Ozy Media Scandal Proves Strong Enough to Shutter Company for Now

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Oct. 4 2021, Published 11:33 a.m. ET

This time last year, Ozy Media was killing it. However, much like the Theranos scandal that's coming full circle in the Elizabeth Holmes trial, Ozy was faking it in order to make it.

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And make it Ozy Media did, but when it was on a call with investment bank Goldman Sachs, everything fell to pieces. Now, the Ozy Media scandal has proven strong enough to close the company—for now.

What set the fire for Ozy Media?

During a call with Goldman Sachs, a then-potential investor in Ozy Media, co-founder and COO Samir Rao impersonated a YouTube executive to sweet talk investors into injecting $30 million in funding.

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The meeting was supposed to be a video call. However, at the time of the meeting, the disguised Rao insisted on a conference call so he could cover up his facade.

Rao was pretending to be Alex Piper, the head of unscripted programming for YouTube Originals. Piper reports never being a part of the meeting.

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The Ozy Media scandal from a wider lens

Since 2013, Ozy Media has been taking the online and broadcast journalism world by storm. Co-founder Carlos Watson positioned himself as the face of the company. Connections to strong names like Oprah Winfrey and Katty Kay helped propel the brand.

Ever since the phone call incident, disturbing details about Ozy's business practices have come to light. The company has been inflating metrics like website traffic, newsletter subscribers, and TV show distribution in order to garner attention. In 2019, the company was planning to launch Ozy Fest in Central Park, but the event was reportedly overhyped and poised to be a disaster. Fortunately for Ozy Media, a heat wave canceled the event and the company received insurance money.

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Since then, numerous Ozy executives and employees have resigned, including broadcast journalist Katty Kay, who left the BBC for a job with Ozy. Ozy chairman and hedge fund billionaire Marc Lasry stepped down. Co-founder and CEO Watson was on the NPR corporate board, but has since resigned.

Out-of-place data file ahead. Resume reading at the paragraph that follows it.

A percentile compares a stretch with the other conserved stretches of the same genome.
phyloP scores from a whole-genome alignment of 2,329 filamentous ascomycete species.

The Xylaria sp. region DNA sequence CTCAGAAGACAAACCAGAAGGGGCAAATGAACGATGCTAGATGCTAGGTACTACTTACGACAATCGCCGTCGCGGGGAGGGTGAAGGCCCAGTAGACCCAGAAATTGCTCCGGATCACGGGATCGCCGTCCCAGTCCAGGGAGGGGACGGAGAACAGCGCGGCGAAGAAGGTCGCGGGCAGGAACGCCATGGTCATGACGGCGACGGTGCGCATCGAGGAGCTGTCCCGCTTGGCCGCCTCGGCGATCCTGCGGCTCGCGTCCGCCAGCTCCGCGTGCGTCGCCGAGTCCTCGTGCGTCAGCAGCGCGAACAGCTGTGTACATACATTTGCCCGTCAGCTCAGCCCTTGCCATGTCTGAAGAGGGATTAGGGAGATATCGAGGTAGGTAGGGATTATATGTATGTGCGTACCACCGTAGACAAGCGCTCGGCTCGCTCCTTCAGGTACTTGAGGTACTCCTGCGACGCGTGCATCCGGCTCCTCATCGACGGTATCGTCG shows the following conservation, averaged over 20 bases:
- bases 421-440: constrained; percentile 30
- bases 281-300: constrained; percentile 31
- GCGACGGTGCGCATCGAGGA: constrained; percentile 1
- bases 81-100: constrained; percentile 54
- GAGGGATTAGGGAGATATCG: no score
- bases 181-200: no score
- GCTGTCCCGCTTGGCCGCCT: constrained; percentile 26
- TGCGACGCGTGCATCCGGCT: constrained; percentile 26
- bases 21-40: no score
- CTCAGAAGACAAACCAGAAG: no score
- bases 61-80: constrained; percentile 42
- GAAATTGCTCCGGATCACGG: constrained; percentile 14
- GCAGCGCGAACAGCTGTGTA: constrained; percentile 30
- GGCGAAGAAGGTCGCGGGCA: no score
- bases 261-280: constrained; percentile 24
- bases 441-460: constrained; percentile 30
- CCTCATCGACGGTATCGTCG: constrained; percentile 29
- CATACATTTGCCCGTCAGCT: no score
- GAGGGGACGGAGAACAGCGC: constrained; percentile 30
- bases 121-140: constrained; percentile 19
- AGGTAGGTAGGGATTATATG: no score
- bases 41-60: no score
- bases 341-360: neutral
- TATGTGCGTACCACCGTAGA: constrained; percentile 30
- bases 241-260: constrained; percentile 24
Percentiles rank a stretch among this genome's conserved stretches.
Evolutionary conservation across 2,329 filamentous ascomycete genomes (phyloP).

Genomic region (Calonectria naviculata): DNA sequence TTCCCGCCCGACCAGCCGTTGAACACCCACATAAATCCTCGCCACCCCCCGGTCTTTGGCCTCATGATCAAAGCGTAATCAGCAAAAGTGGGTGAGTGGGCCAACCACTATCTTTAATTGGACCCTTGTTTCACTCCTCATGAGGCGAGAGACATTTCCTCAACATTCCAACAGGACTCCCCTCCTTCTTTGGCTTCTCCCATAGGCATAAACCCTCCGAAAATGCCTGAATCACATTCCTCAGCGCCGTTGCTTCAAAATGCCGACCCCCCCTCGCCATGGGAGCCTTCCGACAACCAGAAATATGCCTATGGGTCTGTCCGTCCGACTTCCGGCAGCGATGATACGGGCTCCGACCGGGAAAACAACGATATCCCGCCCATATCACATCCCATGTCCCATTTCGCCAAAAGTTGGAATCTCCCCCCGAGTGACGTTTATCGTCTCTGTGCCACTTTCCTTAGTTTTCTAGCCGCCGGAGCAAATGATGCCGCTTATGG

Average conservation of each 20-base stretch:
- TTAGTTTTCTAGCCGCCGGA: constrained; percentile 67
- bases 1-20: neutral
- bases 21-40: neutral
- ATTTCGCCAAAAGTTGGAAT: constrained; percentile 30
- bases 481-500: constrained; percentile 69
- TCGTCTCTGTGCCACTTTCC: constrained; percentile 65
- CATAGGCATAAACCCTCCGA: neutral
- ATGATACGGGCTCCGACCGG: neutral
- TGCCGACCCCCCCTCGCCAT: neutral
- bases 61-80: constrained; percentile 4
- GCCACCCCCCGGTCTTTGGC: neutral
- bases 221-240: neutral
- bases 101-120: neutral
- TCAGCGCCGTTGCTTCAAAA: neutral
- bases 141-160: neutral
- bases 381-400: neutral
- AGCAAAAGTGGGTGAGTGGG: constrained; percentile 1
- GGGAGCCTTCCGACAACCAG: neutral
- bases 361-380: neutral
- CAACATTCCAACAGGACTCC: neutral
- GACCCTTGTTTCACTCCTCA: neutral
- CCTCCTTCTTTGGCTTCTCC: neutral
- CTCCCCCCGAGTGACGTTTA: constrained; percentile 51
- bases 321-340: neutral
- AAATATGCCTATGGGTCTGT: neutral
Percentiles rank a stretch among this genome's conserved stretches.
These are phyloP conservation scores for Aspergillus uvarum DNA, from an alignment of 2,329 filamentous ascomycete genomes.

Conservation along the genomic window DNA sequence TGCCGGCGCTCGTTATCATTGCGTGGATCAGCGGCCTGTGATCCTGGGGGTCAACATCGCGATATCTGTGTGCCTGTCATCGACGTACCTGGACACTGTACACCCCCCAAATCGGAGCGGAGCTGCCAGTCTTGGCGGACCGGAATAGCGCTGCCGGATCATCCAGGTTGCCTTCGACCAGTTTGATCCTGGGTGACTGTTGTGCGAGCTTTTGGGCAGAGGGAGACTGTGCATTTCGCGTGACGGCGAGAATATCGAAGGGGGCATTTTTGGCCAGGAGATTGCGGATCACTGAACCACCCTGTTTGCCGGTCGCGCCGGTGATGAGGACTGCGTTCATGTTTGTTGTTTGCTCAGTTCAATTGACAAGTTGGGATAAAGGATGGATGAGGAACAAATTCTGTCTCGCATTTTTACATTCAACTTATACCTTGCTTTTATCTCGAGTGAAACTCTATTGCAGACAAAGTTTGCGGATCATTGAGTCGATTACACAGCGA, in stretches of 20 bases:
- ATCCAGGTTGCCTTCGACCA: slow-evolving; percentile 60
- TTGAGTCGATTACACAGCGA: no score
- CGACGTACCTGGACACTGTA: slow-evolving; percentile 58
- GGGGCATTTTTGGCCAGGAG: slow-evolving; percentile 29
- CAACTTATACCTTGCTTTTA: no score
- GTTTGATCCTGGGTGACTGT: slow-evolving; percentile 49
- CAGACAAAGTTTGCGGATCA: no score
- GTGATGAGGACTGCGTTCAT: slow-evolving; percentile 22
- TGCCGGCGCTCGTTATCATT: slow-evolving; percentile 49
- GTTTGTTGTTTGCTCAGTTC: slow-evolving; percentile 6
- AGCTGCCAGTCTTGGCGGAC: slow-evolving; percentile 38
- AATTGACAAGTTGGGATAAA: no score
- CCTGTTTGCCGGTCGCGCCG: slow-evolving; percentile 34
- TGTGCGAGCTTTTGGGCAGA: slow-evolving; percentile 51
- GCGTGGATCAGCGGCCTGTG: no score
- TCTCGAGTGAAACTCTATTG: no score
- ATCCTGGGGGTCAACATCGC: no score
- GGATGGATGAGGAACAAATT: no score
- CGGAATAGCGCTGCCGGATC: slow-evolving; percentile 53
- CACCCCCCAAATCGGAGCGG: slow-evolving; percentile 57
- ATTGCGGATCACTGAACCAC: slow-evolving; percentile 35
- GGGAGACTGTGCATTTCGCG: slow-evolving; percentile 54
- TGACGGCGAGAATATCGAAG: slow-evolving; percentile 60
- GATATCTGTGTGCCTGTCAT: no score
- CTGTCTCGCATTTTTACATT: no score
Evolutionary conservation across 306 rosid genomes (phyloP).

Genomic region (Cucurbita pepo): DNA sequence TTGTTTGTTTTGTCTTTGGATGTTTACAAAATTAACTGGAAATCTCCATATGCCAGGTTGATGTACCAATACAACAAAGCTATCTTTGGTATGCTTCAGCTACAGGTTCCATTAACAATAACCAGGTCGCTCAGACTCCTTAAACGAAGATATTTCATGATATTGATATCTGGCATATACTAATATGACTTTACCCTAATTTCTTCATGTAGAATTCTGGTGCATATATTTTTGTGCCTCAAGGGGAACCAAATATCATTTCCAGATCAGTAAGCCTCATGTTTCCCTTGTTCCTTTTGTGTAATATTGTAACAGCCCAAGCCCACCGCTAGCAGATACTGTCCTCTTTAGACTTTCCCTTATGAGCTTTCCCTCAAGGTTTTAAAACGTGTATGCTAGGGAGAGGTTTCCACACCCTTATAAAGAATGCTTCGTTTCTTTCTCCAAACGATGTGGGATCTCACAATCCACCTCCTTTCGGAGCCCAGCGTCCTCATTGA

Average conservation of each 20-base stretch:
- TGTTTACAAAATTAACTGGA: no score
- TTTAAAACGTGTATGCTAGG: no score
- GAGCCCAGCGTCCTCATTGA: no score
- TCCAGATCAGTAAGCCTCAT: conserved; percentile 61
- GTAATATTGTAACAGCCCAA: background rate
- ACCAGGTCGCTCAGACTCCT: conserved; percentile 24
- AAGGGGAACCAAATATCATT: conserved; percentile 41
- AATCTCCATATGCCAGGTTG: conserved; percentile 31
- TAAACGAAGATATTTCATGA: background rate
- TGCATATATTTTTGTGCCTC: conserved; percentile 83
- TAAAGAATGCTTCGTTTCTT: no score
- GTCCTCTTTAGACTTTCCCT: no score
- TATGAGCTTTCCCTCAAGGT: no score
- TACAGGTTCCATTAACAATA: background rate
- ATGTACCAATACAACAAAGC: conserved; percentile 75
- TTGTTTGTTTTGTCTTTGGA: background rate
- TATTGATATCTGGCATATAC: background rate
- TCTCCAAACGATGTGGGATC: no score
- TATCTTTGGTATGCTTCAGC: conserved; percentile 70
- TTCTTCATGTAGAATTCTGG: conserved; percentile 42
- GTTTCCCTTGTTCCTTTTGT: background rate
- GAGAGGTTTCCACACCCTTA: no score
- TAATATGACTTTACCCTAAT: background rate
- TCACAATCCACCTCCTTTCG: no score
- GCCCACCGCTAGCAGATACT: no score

Following the multi-faceted scandal, Ozy is closed

Currently, Ozy is under an FBI investigation. The law firm of Paul, Weiss, Rifkin, Wharton, and Garrison will represent Ozy moving forward. Ozy closed its operations on Oct. 1 after the board voted to shutter operations for the time being. No details have emerged about the state of the entity moving forward.

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Will Ozy Media reopen?

Watson, still CEO of Ozy, says that the company will reopen. However, that reality isn't entirely up to the team itself. With an FBI investigation and a smeared reputation, it would take a total overhaul for Ozy to gain the trust of investors and audiences across the world—if it's even possible at all.

Many companies blur the line between fact and fiction, as evidenced by the mere existence of adjusted EBITDAs in public companies' financial reports. As the world watches Ozy crumble, potentially once and for all, it becomes clear that some companies take that blurring too far.

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